Well. I am a bit stumped.
My sister went over to the barn last night to ride with a friend. I wasn't there. My sister is a great horse person, and knows how to handle horses and the things they do.
She called me up later in the evening and told me something that really disturbed me.
It was the first time she had seen the two new TBs, Montana and Spencer (who has still not gone to his actual home; we have just had no time to make the trip with him yet.)
She said after she and her friend got done riding Jett and Major, who were wonderful little dolls, she went into the paddock with Montana and Spencer to love on them a little bit. Then she dropped a bomb on me:
"Montana bit my face," she said.
"The big chestnut? That's Montana, right? He BIT my FACE."
Of course, my first concern was for my sister's beautiful face. She already had plastic surgery to repair a pet rabbit bite to her face, but a HORSE BITE?
She said it was sore and that the inside of her mouth bled from where she clamped down her jaw as he bit her.
My next concern was what she did about it. I usually punish my horses for biting. She was so stunned she didn't have time and he immediately backed off.
She went back to the tack room and got a jumping bat (just in case) and came back to the paddock, haltered him, and began petting him again to see if he'd repeat an attempt. He didn't; but her was clearly annoyed with the petting around his face.
Kevin said Montana had nipped at him when he was putting out the hay in the paddock the other day.
And thinking about a 4-H meeting recently, I remembered the kids hanging on the fence, trying to pet Spencer and Montana, and as I watched, I saw him getting really annoyed and had to ask the kids to step back away from him. I emailed a friend, jokingly, that he looked like he "....wanted to rip their face off........"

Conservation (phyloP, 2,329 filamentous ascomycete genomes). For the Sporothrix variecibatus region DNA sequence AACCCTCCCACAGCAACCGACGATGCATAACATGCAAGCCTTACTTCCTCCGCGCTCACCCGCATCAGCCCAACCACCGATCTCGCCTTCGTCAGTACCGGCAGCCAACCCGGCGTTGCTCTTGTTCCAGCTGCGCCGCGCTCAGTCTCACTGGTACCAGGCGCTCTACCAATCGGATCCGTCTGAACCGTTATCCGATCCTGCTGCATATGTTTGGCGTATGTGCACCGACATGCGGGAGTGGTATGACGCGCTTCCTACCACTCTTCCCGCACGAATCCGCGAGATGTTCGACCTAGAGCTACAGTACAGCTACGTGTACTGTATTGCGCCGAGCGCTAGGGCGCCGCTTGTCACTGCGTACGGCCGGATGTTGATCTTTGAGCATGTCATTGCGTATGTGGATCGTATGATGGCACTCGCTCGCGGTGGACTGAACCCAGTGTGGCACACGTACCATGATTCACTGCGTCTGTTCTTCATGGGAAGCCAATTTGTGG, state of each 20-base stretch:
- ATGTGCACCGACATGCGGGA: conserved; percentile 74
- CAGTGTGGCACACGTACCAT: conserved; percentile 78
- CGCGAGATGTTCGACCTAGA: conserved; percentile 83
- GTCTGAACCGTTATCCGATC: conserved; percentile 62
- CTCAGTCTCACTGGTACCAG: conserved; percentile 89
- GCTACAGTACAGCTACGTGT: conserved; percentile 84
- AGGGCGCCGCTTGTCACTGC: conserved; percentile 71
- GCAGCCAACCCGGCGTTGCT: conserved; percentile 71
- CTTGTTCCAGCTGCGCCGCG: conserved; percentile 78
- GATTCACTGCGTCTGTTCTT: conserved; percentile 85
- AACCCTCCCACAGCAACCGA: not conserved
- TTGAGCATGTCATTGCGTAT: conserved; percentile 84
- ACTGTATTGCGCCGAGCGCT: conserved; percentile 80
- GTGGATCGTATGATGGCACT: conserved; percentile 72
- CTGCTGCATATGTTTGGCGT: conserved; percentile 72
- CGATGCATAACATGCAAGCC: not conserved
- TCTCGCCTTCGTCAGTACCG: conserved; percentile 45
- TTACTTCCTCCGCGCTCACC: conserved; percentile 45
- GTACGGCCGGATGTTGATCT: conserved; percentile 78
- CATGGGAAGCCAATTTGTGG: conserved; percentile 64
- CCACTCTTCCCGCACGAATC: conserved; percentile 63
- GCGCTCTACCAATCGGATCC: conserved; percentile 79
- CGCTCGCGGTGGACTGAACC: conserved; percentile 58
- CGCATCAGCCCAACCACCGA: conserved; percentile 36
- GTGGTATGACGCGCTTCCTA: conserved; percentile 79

After last night this has obviously become an issue I will have to deal with.
Was he mistreated on the track? Was he hit around the head and neck area as a youngster? Is he just going to be "mean"? Should I just get rid of him now?
I guess I need to do some of John Lyon's "head shy" lessons with him and see how he responds. Teach him to drop his head kind of stuff. As I said, I usually punish a horse for intentional, mean biting. But I don't know if that is the right course of action here...... if he bites me and I smack him and yell at him, it might make the problem even worse, and he'll learn to hate me instead! How do I lovingly, but firmly, discipline a horse like this, who more than likely is this way because people were mean to him and made him so? I do not believe it is in his nature to be nasty. He's just continuing some kind of defensive reactionary mode held over from the track or something.
We've never had a mean OTTTB before. They've all been so sweet. Till now. Golly-Gee-Whiz. These OTTTBs are just not like other horses, mentally.